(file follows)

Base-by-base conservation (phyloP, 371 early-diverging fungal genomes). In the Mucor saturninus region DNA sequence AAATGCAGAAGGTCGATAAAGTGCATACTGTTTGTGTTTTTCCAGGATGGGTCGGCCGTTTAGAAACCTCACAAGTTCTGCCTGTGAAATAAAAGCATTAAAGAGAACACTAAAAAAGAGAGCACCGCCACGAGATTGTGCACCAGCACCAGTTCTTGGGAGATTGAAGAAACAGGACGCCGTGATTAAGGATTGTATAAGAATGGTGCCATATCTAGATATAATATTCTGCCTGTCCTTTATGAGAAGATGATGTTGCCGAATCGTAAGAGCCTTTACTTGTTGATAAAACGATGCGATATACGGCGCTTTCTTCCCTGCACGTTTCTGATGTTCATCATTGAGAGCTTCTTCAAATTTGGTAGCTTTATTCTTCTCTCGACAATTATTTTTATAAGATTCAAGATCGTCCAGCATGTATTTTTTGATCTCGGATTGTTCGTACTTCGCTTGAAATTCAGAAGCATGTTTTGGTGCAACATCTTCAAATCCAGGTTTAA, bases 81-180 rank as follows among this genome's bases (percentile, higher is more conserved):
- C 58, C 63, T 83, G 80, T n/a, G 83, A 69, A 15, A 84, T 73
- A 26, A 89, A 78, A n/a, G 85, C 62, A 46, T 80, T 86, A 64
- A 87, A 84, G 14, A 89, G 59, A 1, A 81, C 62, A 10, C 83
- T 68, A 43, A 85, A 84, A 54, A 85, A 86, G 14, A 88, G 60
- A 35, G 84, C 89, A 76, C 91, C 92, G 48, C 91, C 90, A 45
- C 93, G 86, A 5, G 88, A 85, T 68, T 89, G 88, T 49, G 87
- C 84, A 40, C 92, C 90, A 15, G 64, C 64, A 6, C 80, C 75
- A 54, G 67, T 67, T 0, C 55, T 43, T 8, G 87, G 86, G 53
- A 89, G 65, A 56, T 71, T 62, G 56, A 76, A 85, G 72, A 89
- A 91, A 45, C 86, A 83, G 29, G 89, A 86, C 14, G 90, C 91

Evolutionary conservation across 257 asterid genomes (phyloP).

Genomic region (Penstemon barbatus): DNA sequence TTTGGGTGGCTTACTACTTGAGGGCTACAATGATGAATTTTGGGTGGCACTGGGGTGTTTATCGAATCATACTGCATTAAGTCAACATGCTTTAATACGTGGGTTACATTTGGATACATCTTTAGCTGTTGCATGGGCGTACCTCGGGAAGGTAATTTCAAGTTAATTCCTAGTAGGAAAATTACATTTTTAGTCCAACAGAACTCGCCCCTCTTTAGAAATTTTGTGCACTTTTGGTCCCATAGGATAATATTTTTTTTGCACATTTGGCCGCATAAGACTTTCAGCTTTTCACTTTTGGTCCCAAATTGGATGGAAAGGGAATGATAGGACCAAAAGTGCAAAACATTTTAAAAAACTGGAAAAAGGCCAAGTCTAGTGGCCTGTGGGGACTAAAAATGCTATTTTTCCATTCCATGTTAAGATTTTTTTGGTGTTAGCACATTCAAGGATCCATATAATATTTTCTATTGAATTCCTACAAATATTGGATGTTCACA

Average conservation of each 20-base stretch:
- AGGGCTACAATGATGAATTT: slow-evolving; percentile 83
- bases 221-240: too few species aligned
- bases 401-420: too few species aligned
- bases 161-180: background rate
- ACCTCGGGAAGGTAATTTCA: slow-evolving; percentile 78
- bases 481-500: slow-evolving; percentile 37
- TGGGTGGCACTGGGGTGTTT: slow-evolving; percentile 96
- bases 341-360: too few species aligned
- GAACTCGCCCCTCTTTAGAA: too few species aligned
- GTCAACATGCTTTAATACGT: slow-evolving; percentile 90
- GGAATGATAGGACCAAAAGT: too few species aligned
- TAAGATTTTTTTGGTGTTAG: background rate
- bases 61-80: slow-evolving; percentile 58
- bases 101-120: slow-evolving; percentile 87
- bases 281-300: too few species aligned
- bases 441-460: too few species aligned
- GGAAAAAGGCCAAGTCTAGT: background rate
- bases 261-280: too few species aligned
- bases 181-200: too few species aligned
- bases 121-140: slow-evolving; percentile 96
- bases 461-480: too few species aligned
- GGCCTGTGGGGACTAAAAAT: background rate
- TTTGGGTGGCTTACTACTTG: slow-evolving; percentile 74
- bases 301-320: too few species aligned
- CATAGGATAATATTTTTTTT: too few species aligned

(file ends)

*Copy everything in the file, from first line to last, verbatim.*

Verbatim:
Base-by-base conservation (phyloP, 371 early-diverging fungal genomes). In the Mucor saturninus region DNA sequence AAATGCAGAAGGTCGATAAAGTGCATACTGTTTGTGTTTTTCCAGGATGGGTCGGCCGTTTAGAAACCTCACAAGTTCTGCCTGTGAAATAAAAGCATTAAAGAGAACACTAAAAAAGAGAGCACCGCCACGAGATTGTGCACCAGCACCAGTTCTTGGGAGATTGAAGAAACAGGACGCCGTGATTAAGGATTGTATAAGAATGGTGCCATATCTAGATATAATATTCTGCCTGTCCTTTATGAGAAGATGATGTTGCCGAATCGTAAGAGCCTTTACTTGTTGATAAAACGATGCGATATACGGCGCTTTCTTCCCTGCACGTTTCTGATGTTCATCATTGAGAGCTTCTTCAAATTTGGTAGCTTTATTCTTCTCTCGACAATTATTTTTATAAGATTCAAGATCGTCCAGCATGTATTTTTTGATCTCGGATTGTTCGTACTTCGCTTGAAATTCAGAAGCATGTTTTGGTGCAACATCTTCAAATCCAGGTTTAA, bases 81-180 rank as follows among this genome's bases (percentile, higher is more conserved):
- C 58, C 63, T 83, G 80, T n/a, G 83, A 69, A 15, A 84, T 73
- A 26, A 89, A 78, A n/a, G 85, C 62, A 46, T 80, T 86, A 64
- A 87, A 84, G 14, A 89, G 59, A 1, A 81, C 62, A 10, C 83
- T 68, A 43, A 85, A 84, A 54, A 85, A 86, G 14, A 88, G 60
- A 35, G 84, C 89, A 76, C 91, C 92, G 48, C 91, C 90, A 45
- C 93, G 86, A 5, G 88, A 85, T 68, T 89, G 88, T 49, G 87
- C 84, A 40, C 92, C 90, A 15, G 64, C 64, A 6, C 80, C 75
- A 54, G 67, T 67, T 0, C 55, T 43, T 8, G 87, G 86, G 53
- A 89, G 65, A 56, T 71, T 62, G 56, A 76, A 85, G 72, A 89
- A 91, A 45, C 86, A 83, G 29, G 89, A 86, C 14, G 90, C 91

Evolutionary conservation across 257 asterid genomes (phyloP).

Genomic region (Penstemon barbatus): DNA sequence TTTGGGTGGCTTACTACTTGAGGGCTACAATGATGAATTTTGGGTGGCACTGGGGTGTTTATCGAATCATACTGCATTAAGTCAACATGCTTTAATACGTGGGTTACATTTGGATACATCTTTAGCTGTTGCATGGGCGTACCTCGGGAAGGTAATTTCAAGTTAATTCCTAGTAGGAAAATTACATTTTTAGTCCAACAGAACTCGCCCCTCTTTAGAAATTTTGTGCACTTTTGGTCCCATAGGATAATATTTTTTTTGCACATTTGGCCGCATAAGACTTTCAGCTTTTCACTTTTGGTCCCAAATTGGATGGAAAGGGAATGATAGGACCAAAAGTGCAAAACATTTTAAAAAACTGGAAAAAGGCCAAGTCTAGTGGCCTGTGGGGACTAAAAATGCTATTTTTCCATTCCATGTTAAGATTTTTTTGGTGTTAGCACATTCAAGGATCCATATAATATTTTCTATTGAATTCCTACAAATATTGGATGTTCACA

Average conservation of each 20-base stretch:
- AGGGCTACAATGATGAATTT: slow-evolving; percentile 83
- bases 221-240: too few species aligned
- bases 401-420: too few species aligned
- bases 161-180: background rate
- ACCTCGGGAAGGTAATTTCA: slow-evolving; percentile 78
- bases 481-500: slow-evolving; percentile 37
- TGGGTGGCACTGGGGTGTTT: slow-evolving; percentile 96
- bases 341-360: too few species aligned
- GAACTCGCCCCTCTTTAGAA: too few species aligned
- GTCAACATGCTTTAATACGT: slow-evolving; percentile 90
- GGAATGATAGGACCAAAAGT: too few species aligned
- TAAGATTTTTTTGGTGTTAG: background rate
- bases 61-80: slow-evolving; percentile 58
- bases 101-120: slow-evolving; percentile 87
- bases 281-300: too few species aligned
- bases 441-460: too few species aligned
- GGAAAAAGGCCAAGTCTAGT: background rate
- bases 261-280: too few species aligned
- bases 181-200: too few species aligned
- bases 121-140: slow-evolving; percentile 96
- bases 461-480: too few species aligned
- GGCCTGTGGGGACTAAAAAT: background rate
- TTTGGGTGGCTTACTACTTG: slow-evolving; percentile 74
- bases 301-320: too few species aligned
- CATAGGATAATATTTTTTTT: too few species aligned